A research team based at University Hospital Southampton has developed a simple urine test that could provide a quick and low-cost alternative to blood tests to monitor inflammation.
Increased levels of inflammation are the result of the body's immune response to infections or disease and infections may worsen symptoms or progression of disease over time in many conditions.
These range from heart disease, dementia and cancer, to hearing loss, frailty and arthritis and, currently, inflammation is monitored through the use of blood tests.
However, a team led by Dr Ian Galea, an associate professor in experimental neurology at the University of Southampton and consultant neurologist at UHS, has now developed a urine test which could provide a non-invasive, quick and low-cost alternative.
“Tracking systemic inflammation is important when assessing disease activity or response to treatment in inflammatory diseases and this is currently performed through blood tests,” explained Dr Galea.
"However, we have demonstrated that this urine test for neopterin, a final product of inflammation which is excreted into the urine, is accurate and can deliver results quickly and at a lower cost."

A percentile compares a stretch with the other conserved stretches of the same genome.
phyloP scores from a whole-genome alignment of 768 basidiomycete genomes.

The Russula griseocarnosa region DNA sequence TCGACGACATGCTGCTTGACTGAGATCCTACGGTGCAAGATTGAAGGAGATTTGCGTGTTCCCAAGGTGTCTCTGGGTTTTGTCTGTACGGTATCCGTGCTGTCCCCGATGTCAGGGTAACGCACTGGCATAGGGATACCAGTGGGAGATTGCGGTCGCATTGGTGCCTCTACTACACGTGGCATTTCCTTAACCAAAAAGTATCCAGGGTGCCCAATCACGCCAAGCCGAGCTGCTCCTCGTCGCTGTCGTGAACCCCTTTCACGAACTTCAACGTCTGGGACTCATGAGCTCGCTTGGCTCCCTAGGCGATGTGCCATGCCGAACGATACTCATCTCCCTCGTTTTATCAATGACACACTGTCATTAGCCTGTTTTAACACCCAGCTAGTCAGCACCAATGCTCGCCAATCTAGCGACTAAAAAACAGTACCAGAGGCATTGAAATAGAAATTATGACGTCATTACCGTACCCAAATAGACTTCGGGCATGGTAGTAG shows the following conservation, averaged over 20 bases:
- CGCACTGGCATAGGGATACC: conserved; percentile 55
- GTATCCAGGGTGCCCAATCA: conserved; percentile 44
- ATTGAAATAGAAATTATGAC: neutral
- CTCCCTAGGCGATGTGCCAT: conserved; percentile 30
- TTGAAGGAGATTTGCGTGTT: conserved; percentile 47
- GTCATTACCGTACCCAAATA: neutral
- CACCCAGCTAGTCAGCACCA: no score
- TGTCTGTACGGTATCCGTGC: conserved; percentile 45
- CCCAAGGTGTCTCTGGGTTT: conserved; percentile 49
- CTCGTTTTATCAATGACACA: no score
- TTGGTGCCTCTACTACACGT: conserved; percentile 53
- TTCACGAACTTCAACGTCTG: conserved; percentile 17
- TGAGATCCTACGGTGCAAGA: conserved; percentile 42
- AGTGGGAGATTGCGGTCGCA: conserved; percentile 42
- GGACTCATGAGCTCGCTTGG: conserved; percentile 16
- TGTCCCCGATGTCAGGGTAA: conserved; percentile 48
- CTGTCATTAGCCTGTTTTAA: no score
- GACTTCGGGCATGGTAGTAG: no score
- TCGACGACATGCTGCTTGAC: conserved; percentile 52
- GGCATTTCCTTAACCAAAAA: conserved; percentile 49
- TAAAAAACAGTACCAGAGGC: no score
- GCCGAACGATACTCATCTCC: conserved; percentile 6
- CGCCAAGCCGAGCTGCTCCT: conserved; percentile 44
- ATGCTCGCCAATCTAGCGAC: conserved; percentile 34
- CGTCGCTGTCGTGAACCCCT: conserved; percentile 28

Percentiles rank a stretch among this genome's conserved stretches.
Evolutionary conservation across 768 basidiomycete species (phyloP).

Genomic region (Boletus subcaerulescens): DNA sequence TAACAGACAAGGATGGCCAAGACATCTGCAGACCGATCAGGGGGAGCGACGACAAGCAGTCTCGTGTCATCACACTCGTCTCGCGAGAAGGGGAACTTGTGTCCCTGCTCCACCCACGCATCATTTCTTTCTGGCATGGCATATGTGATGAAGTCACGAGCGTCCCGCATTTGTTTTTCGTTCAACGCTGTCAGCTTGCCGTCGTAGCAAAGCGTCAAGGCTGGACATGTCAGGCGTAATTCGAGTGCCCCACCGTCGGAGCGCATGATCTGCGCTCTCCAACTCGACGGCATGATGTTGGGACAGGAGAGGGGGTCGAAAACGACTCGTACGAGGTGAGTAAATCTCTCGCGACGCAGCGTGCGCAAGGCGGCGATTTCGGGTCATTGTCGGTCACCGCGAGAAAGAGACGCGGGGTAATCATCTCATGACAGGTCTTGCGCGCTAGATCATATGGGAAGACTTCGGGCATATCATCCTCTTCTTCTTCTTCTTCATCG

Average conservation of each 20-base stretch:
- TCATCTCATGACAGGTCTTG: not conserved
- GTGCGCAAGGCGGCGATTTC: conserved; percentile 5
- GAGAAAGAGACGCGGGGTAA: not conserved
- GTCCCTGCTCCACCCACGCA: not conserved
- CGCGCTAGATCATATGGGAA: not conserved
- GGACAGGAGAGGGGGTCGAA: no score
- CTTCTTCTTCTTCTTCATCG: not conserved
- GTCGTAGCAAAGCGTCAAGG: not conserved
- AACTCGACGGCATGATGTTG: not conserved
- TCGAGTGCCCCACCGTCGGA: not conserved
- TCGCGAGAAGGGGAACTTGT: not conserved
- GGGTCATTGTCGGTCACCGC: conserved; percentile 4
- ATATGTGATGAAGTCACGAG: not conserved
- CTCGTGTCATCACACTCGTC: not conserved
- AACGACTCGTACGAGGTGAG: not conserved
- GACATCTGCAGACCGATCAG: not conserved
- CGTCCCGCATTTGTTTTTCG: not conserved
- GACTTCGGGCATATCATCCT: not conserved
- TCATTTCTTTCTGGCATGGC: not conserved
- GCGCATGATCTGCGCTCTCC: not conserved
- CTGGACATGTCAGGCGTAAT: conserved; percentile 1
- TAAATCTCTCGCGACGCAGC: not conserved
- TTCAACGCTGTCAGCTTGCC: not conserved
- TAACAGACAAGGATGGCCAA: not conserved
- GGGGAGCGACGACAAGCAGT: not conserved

It was developed by PhD student Charlotte Stuart, a postgraduate researcher in clinical and experimental neurosciences, who said it was "particularly attractive" as it can assess inflammatory activity over a longer period.
"This test is a particularly attractive option because it is non-invasive and quick, cost-effective and it integrates inflammatory activity over a longer period compared with a blood sample.
"In addition, the low protein level in urine means there is less interference which would otherwise make analysis more difficult.”
The test was trialled in groups including young healthy individuals with infections, older people with higher levels of inflammation and people with multiple sclerosis and the results were published in The Journal of Applied Laboratory Medicine.
Dr Galea added: “The method was tested for its measurement properties and results show that this is an excellent way to track inflammation in both healthy individuals and people with multiple sclerosis.
“Further work is now needed in other inflammatory disorders, such as those affecting gut and joints, or in diseases like dementia where systemic infection or inflammation makes the condition worse, to assess its usefulness in these contexts.”
Posted on Friday 21 February 2020